Written By Ellie Jonas

Secret Techniques to Supersize Your Philodendron Leaves

Two images displaying different philodebdron species, highlighting the remarkable size of Philodendron leaves.

Growing Philodendrons in your home or any indoor space can give it a touch of tropical elegance. Philodendrons with their big green foliage add greenery to your home or office, making the space look fresher and cleaner.

Most varieties of Philodendrons have larger leaves and require a little care and attention to grow and thrive. However, if you notice your beloved Philodendron has smaller leaves then, do not get worried.

In this post, I will let you know about the causes that make the leaves of a Philodendron smaller and also share effective tips and strategies to encourage leaf growth.

Why Do Larger Leaves Matter So Much?

Most gardeners and Philodendron lovers like me desire that their plant produces bigger leaves. here are some causes that make larger leaves so desirable.

Purifies Air

as we all know Philodendrons can purify air so that we can inhale that toxin-free clean air. Larger leaves of Philodendrons release oxygen and absorb pollutants better than smaller leaves.

Aesthetic Appeal

Philodendrons with bigger leaves make it a statement piece. It looks more attractive wherever it is placed.

Healthy Plant

Philodendrons with big, bold leaves indicate that your plant is completely healthy, producing the required energy for its overall growth and efficient at photosynthesis.

How Do You Make a Philodendron Leaves Bigger?

Philodendrons basking in bright, indirect light by a window

Here are some useful steps and strategies to boost the leaf size of your Philodendron so that, it looks more attractive.

Choose the Right Soil

When growing Philodendrons, it is very important to choose the right soil composition as Philodendrons prefer well-draining, aerated soil. Always go for a well-balanced soil mix that can provide essential nutrients to your plant. A soil mix with higher nitrogen content can be good for leaf development.

The pH range should be between 5.0 and 6.0 to create an acidic environment. you can prepare a well-draining soil by mixing coconut coir or pine bark, peat moss, and perlite. A well-draining soil will prevent water logging.

Moisture Level Should Be Monitored

To make a Philodendron produce lush green leaves it is important to check the moisture level occasionally.

As Philodendrons prefer moist soil so, make sure to keep the soil consistently moist. However, always avoid water logging. Place a saucer under the pot so the extra water drains out and gets collected in the saucer and you can throw it later. This will prevent root rot. Water the plant when the top 2 inches of the soil dries out.

Choose the Right Fertilizer

To promote bigger leaves choosing the right fertilizer is necessary. You can use liquid fertilizer with higher nitrogen content. A balanced formula like (10-10-10) or (20-10-10) is good for the plant.

It is also suggested to fertilize your Philodendron weekly during their growing months. Always go for small feedings instead of heavy doses. To prevent overfeeding always dilute the fertilizer before using.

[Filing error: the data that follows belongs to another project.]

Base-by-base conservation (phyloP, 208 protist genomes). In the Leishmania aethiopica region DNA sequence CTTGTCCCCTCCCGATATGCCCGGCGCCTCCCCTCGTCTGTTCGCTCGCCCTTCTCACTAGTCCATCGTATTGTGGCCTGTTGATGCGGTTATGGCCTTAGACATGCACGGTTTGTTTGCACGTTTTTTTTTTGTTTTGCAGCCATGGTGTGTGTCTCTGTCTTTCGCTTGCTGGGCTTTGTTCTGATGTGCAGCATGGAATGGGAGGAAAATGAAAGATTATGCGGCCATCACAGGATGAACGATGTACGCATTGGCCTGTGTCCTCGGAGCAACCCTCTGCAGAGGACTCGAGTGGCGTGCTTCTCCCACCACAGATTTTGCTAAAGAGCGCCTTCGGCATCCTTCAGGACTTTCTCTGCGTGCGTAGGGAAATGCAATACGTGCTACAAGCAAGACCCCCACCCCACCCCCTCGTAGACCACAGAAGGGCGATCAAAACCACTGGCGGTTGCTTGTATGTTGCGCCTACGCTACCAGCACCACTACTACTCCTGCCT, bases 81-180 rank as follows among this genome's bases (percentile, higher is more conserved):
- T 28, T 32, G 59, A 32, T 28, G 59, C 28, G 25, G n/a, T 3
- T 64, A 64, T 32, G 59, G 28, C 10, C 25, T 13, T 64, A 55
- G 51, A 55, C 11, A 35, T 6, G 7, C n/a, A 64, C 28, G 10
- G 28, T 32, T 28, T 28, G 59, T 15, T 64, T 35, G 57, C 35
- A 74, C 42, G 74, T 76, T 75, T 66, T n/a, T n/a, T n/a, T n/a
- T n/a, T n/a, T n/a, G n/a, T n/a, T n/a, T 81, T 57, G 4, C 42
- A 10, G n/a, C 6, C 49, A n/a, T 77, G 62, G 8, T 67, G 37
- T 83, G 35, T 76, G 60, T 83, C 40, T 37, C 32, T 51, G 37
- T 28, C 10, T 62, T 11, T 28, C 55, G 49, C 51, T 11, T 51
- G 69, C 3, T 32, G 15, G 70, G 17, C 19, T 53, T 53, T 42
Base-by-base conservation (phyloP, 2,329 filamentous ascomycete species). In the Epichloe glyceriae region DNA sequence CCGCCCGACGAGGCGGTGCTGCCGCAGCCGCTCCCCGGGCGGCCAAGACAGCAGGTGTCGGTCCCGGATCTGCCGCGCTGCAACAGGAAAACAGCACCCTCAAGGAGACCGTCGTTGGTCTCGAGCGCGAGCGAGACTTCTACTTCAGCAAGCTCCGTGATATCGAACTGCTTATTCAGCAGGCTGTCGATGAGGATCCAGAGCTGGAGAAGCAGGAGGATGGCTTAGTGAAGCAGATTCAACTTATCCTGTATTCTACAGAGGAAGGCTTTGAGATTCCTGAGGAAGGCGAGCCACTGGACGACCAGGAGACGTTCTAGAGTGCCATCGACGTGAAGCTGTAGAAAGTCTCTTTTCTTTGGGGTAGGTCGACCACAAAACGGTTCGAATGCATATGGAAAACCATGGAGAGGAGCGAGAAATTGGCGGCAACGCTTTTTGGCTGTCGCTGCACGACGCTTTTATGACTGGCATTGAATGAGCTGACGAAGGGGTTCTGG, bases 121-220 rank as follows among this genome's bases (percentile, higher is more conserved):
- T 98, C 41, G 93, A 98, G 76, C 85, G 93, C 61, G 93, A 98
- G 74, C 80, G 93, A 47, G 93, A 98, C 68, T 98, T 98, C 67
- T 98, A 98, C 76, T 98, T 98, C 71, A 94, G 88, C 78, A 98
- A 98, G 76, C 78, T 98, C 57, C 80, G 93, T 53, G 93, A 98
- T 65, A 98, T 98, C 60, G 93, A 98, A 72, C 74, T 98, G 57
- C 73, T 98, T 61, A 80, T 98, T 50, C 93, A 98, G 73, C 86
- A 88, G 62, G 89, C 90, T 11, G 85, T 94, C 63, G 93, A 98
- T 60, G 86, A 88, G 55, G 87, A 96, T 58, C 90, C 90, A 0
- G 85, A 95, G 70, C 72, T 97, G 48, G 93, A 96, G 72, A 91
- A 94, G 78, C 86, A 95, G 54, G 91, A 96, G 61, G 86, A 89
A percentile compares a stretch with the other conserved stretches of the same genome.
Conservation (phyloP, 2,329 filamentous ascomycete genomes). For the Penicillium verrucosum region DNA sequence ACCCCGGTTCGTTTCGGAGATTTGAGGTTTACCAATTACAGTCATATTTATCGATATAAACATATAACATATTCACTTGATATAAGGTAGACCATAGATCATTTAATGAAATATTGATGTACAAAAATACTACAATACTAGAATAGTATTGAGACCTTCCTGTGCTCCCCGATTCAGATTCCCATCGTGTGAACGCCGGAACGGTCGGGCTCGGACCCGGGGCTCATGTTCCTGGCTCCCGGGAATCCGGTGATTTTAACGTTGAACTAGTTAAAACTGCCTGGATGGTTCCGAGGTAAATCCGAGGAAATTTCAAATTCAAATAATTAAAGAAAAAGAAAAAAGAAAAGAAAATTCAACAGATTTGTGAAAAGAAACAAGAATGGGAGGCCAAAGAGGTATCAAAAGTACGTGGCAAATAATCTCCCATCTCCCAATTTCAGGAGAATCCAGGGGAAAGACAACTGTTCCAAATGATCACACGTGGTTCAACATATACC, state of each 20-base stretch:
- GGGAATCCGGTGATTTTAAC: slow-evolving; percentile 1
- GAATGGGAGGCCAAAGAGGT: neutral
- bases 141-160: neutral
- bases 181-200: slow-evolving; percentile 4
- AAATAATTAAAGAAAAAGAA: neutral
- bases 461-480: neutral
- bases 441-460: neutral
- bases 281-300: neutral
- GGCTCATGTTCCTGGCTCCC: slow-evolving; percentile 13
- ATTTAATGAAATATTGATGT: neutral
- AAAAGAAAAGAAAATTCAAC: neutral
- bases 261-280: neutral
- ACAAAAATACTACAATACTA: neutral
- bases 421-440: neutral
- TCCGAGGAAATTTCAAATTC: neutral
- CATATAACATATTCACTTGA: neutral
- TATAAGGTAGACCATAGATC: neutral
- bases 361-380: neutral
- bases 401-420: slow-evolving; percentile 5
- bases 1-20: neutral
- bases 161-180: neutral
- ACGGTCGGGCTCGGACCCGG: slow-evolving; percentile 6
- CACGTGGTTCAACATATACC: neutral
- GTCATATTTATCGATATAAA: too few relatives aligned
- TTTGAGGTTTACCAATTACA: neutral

Houseplant planer

You need to water the plant a day or two before applying fertilizer as the nutrients get absorbed better if the soil is moist. Avoid using fertilizer if the soil is dry.

In winter, Philodendron’s growth rate slows down, reducing fertilization during that period. Overfeeding can harm your plant so avoid it.

How to Prune Philodendrons for Supersize Leaves?

Right pruning techniques play a crucial role in making bigger Philodendron leaves. here are some right ways to prune a Philodendron to get that desired result.

Assess a Philodendron

Assess the plant before pruning. You need to make sure whether you want to get rid only of the damaged and discolored leaves or you want to manage the overall health and growth of the plant.

Following the right pruning technique will be easier if you understand your purpose.

Cutting Selectively

Firstly, you need to trim off any unwanted vines using sharp pruning shears. Next, you should snip off any dead, damaged, or discolored leaves from just above the leaf node.

Discard Damaged or Dead Leaves

You should avoid composting damaged foliage instead, discard them in the trash. Disposing of dead and damaged leaves properly can prevent your Philodendron from being affected by any diseases.

Tools Should Be Sanitized

Your pruning shears should always be sanitized well after every use. You can use a solution of 1 part bleach and 9 parts water and dip the tools in it for some time. Rinse your pruning shears with warm water and let them air dry.

Ideal Time for Pruning

Fall and spring are the growing months of Philodendrons. So, pruning during this time can be the best option. However, you can trim off old, discolored leaves a whole year round.

Light Requirements for Larger Leaves

When growing Philodendrons, considering their light requirement is very important, to maintain the plant’s overall health. Philodendrons prefer indirect bright light and not getting enough light can cause severe damage to the plant.

light requirement

Filtered or Indirect Light